Why Nitro Coffee Could Be the Healthy Buzz You’re Looking For
Categories: Health

Why Nitro Coffee Could Be the Healthy Buzz You’re Looking For

Any coffee lover knows that trendy takes on the beverage are nothing new. From cold brew to coffee cones (yup, that’s coffee in an ice cream cone), there’s always something fresh happening on the java scene. For hard-core enthusiasts, the quest for the perfect cup of coffee is never over, and any exciting new ways to drink it are just part of the fun. That’s why we’re *pretty* excited that nitro coffee is gaining popularity, not just in ahead-of-the-curve coffee shops, but also nationwide and in major grocery chains, as well as in wellness communities.

Basically, nitro coffee is cold brew infused with nitrogen gas. The idea of infusing a drink with gas might seem weird, but it’s the same thing that powers your sparkling water habit, only with nitrogen subbed in for carbon dioxide. In contrast to the bubbles in carbonated drinks, nitrogen adds a thick, frothy quality to liquids, resulting in an iced coffee that has a foamy, almost milkshake-like quality. One might even say the texture is similar to beer. Then there’s the “mouth feel,” which is described as thicker and smoother than regular iced coffee.

If you’re wondering why anyone would bother to drink this stuff aside from the unique texture, there are actually several health benefits to switching to a nitro brew. First, adding nitrogen adds a creamy texture to the coffee, according to La Colombe, a coffee shop that offers a canned nitro “draft latte” in their cafes, on their website, and in grocery stores around the country. This creaminess is a serious plus for those who don’t want to add milk — dairy or otherwise — to their brew. Secondly, aficionados say that nitro brew has a distinctly sweet flavor without needing any sugar. Of course, that doesn’t stop people from adding simple syrup and other sweeteners for an even more intense flavor, but for those who like their coffee pure, the hint of sweetness does the trick. Lastly, nitro coffee is often made with cold brew, which is less acidic than the traditional hot stuff, meaning it’s easier on your stomach and less likely to cause annoying symptoms like heartburn.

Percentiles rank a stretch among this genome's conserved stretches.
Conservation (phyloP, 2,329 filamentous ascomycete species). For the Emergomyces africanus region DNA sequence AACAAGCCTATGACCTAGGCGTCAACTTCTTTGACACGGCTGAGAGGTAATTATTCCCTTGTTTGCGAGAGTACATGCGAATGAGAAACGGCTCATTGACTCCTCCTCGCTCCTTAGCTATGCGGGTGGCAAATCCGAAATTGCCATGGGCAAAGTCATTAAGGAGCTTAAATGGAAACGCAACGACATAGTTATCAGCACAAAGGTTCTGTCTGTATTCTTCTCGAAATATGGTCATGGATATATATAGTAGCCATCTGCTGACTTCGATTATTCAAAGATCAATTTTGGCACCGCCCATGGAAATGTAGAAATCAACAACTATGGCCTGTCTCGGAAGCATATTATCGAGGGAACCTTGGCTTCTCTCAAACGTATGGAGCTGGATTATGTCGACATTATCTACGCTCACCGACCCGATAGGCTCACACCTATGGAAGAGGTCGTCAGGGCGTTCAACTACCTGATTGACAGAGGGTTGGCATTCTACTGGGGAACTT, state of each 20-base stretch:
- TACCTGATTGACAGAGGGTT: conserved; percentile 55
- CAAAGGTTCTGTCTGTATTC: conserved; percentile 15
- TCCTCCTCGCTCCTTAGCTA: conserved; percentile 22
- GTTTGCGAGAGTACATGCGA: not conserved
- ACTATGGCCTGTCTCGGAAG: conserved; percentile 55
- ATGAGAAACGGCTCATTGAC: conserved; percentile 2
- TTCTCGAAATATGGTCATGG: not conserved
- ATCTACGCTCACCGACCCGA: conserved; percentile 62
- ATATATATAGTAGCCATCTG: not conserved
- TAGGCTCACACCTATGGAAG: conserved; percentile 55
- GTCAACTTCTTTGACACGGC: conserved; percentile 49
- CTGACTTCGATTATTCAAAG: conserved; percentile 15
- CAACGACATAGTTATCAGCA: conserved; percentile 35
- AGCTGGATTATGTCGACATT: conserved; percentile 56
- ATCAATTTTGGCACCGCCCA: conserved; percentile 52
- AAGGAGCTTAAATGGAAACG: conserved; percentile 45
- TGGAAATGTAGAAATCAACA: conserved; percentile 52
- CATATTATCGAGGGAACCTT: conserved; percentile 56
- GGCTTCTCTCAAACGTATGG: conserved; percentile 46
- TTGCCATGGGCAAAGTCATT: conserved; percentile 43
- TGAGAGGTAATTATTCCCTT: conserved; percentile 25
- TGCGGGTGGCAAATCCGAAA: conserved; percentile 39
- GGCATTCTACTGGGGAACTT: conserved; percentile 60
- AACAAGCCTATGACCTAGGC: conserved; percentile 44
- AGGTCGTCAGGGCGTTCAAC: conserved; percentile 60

While nitro brew was initially only served from the tap in specialty coffee shops (Cuvée Coffee in Austin, Texas is said to be the first place to serve it back in 2012), the beverage is now available in cans from coffee purveyors like Stumptown, Rise Brewing Co., and Califia Farms. If you doubted that nitro brews have really “made it,” as of last year, you can even get it on draft at some Starbucks locations. Dunkin Donuts is the latest major chain to test the coffee in a limited number of locations.

Even more exciting, some fitness studios in various parts of the country, like Vibetality Yoga in Chandler, AZ, are starting to serve nitro coffee as a pre- or post-workout treat. Jillian Michaels recently purchased a cold brew company called Lucky Jack, which makes their own version of the buzzy drink. Since nitro brew doesn’t need milk or sugar to taste delicious, it makes sense that the fitness-conscious set is low-key obsessed with it. Plus, research shows that having a small amount of caffeine about an hour before a workout can boost your performance and even help you enjoy your workout more. Seems like a pretty perfect reason to give it a try.

Have you ever had nitro coffee? Tell us what you thought about it @BritandCo!

(Featured photo via Getty)